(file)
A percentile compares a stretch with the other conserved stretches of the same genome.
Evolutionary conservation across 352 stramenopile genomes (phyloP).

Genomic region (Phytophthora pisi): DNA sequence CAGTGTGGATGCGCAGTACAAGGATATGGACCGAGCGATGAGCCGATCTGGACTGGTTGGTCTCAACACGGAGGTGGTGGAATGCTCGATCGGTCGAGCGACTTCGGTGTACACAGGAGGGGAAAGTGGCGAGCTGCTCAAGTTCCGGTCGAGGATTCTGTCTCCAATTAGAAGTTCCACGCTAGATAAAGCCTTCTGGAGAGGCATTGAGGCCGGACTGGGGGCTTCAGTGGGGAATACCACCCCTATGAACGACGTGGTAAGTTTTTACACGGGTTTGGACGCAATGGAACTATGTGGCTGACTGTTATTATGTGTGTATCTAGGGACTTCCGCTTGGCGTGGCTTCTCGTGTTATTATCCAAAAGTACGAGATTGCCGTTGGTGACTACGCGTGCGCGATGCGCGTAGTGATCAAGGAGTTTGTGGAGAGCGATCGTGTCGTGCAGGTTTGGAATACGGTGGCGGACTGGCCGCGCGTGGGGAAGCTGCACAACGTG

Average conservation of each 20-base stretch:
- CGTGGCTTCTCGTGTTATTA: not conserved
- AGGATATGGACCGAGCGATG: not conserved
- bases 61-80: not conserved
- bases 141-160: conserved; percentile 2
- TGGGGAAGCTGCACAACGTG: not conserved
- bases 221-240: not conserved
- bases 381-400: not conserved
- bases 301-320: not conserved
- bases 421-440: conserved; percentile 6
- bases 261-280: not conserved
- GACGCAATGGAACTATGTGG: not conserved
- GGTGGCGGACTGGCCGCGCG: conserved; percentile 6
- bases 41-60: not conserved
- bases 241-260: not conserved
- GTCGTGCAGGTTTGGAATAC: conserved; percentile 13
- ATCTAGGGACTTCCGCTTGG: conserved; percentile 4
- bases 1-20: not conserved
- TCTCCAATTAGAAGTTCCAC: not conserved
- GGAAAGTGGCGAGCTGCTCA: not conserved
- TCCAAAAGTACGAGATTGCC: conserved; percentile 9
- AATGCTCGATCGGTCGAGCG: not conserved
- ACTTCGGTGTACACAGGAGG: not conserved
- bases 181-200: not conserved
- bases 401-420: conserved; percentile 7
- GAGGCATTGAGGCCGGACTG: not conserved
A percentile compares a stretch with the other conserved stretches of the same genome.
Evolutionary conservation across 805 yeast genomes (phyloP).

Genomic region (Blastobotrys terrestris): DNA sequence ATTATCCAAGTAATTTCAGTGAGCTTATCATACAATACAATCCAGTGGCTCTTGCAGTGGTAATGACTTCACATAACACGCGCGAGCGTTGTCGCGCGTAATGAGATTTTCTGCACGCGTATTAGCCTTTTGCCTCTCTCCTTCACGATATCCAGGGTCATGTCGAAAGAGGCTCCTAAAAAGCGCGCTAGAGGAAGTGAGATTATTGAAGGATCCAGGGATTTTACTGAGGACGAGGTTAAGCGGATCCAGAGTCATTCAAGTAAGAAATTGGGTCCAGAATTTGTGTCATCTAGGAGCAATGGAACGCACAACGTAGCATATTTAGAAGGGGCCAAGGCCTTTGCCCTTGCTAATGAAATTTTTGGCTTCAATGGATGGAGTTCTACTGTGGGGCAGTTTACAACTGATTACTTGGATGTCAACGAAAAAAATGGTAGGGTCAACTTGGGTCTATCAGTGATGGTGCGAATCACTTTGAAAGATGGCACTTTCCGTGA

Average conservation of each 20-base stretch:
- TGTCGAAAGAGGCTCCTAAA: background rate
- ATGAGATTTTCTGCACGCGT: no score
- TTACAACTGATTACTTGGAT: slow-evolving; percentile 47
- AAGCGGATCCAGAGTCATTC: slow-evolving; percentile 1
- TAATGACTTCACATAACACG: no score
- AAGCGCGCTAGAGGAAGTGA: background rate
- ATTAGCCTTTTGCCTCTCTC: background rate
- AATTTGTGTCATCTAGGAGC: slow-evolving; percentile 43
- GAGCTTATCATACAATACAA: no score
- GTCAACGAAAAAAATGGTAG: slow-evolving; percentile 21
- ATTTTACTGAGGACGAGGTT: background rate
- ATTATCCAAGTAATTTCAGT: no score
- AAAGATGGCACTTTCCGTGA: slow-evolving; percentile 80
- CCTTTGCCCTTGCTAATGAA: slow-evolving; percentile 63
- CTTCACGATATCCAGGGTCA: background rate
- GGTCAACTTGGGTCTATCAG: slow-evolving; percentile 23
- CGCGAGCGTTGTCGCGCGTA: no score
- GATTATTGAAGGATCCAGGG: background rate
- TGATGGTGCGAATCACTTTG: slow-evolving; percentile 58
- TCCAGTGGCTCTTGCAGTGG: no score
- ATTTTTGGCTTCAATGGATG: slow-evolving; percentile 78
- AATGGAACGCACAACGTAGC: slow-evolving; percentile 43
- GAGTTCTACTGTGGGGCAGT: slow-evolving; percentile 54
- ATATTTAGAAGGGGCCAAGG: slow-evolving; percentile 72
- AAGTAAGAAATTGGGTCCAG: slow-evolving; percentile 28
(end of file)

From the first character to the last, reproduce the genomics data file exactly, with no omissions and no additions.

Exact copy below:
A percentile compares a stretch with the other conserved stretches of the same genome.
Evolutionary conservation across 352 stramenopile genomes (phyloP).

Genomic region (Phytophthora pisi): DNA sequence CAGTGTGGATGCGCAGTACAAGGATATGGACCGAGCGATGAGCCGATCTGGACTGGTTGGTCTCAACACGGAGGTGGTGGAATGCTCGATCGGTCGAGCGACTTCGGTGTACACAGGAGGGGAAAGTGGCGAGCTGCTCAAGTTCCGGTCGAGGATTCTGTCTCCAATTAGAAGTTCCACGCTAGATAAAGCCTTCTGGAGAGGCATTGAGGCCGGACTGGGGGCTTCAGTGGGGAATACCACCCCTATGAACGACGTGGTAAGTTTTTACACGGGTTTGGACGCAATGGAACTATGTGGCTGACTGTTATTATGTGTGTATCTAGGGACTTCCGCTTGGCGTGGCTTCTCGTGTTATTATCCAAAAGTACGAGATTGCCGTTGGTGACTACGCGTGCGCGATGCGCGTAGTGATCAAGGAGTTTGTGGAGAGCGATCGTGTCGTGCAGGTTTGGAATACGGTGGCGGACTGGCCGCGCGTGGGGAAGCTGCACAACGTG

Average conservation of each 20-base stretch:
- CGTGGCTTCTCGTGTTATTA: not conserved
- AGGATATGGACCGAGCGATG: not conserved
- bases 61-80: not conserved
- bases 141-160: conserved; percentile 2
- TGGGGAAGCTGCACAACGTG: not conserved
- bases 221-240: not conserved
- bases 381-400: not conserved
- bases 301-320: not conserved
- bases 421-440: conserved; percentile 6
- bases 261-280: not conserved
- GACGCAATGGAACTATGTGG: not conserved
- GGTGGCGGACTGGCCGCGCG: conserved; percentile 6
- bases 41-60: not conserved
- bases 241-260: not conserved
- GTCGTGCAGGTTTGGAATAC: conserved; percentile 13
- ATCTAGGGACTTCCGCTTGG: conserved; percentile 4
- bases 1-20: not conserved
- TCTCCAATTAGAAGTTCCAC: not conserved
- GGAAAGTGGCGAGCTGCTCA: not conserved
- TCCAAAAGTACGAGATTGCC: conserved; percentile 9
- AATGCTCGATCGGTCGAGCG: not conserved
- ACTTCGGTGTACACAGGAGG: not conserved
- bases 181-200: not conserved
- bases 401-420: conserved; percentile 7
- GAGGCATTGAGGCCGGACTG: not conserved
A percentile compares a stretch with the other conserved stretches of the same genome.
Evolutionary conservation across 805 yeast genomes (phyloP).

Genomic region (Blastobotrys terrestris): DNA sequence ATTATCCAAGTAATTTCAGTGAGCTTATCATACAATACAATCCAGTGGCTCTTGCAGTGGTAATGACTTCACATAACACGCGCGAGCGTTGTCGCGCGTAATGAGATTTTCTGCACGCGTATTAGCCTTTTGCCTCTCTCCTTCACGATATCCAGGGTCATGTCGAAAGAGGCTCCTAAAAAGCGCGCTAGAGGAAGTGAGATTATTGAAGGATCCAGGGATTTTACTGAGGACGAGGTTAAGCGGATCCAGAGTCATTCAAGTAAGAAATTGGGTCCAGAATTTGTGTCATCTAGGAGCAATGGAACGCACAACGTAGCATATTTAGAAGGGGCCAAGGCCTTTGCCCTTGCTAATGAAATTTTTGGCTTCAATGGATGGAGTTCTACTGTGGGGCAGTTTACAACTGATTACTTGGATGTCAACGAAAAAAATGGTAGGGTCAACTTGGGTCTATCAGTGATGGTGCGAATCACTTTGAAAGATGGCACTTTCCGTGA

Average conservation of each 20-base stretch:
- TGTCGAAAGAGGCTCCTAAA: background rate
- ATGAGATTTTCTGCACGCGT: no score
- TTACAACTGATTACTTGGAT: slow-evolving; percentile 47
- AAGCGGATCCAGAGTCATTC: slow-evolving; percentile 1
- TAATGACTTCACATAACACG: no score
- AAGCGCGCTAGAGGAAGTGA: background rate
- ATTAGCCTTTTGCCTCTCTC: background rate
- AATTTGTGTCATCTAGGAGC: slow-evolving; percentile 43
- GAGCTTATCATACAATACAA: no score
- GTCAACGAAAAAAATGGTAG: slow-evolving; percentile 21
- ATTTTACTGAGGACGAGGTT: background rate
- ATTATCCAAGTAATTTCAGT: no score
- AAAGATGGCACTTTCCGTGA: slow-evolving; percentile 80
- CCTTTGCCCTTGCTAATGAA: slow-evolving; percentile 63
- CTTCACGATATCCAGGGTCA: background rate
- GGTCAACTTGGGTCTATCAG: slow-evolving; percentile 23
- CGCGAGCGTTGTCGCGCGTA: no score
- GATTATTGAAGGATCCAGGG: background rate
- TGATGGTGCGAATCACTTTG: slow-evolving; percentile 58
- TCCAGTGGCTCTTGCAGTGG: no score
- ATTTTTGGCTTCAATGGATG: slow-evolving; percentile 78
- AATGGAACGCACAACGTAGC: slow-evolving; percentile 43
- GAGTTCTACTGTGGGGCAGT: slow-evolving; percentile 54
- ATATTTAGAAGGGGCCAAGG: slow-evolving; percentile 72
- AAGTAAGAAATTGGGTCCAG: slow-evolving; percentile 28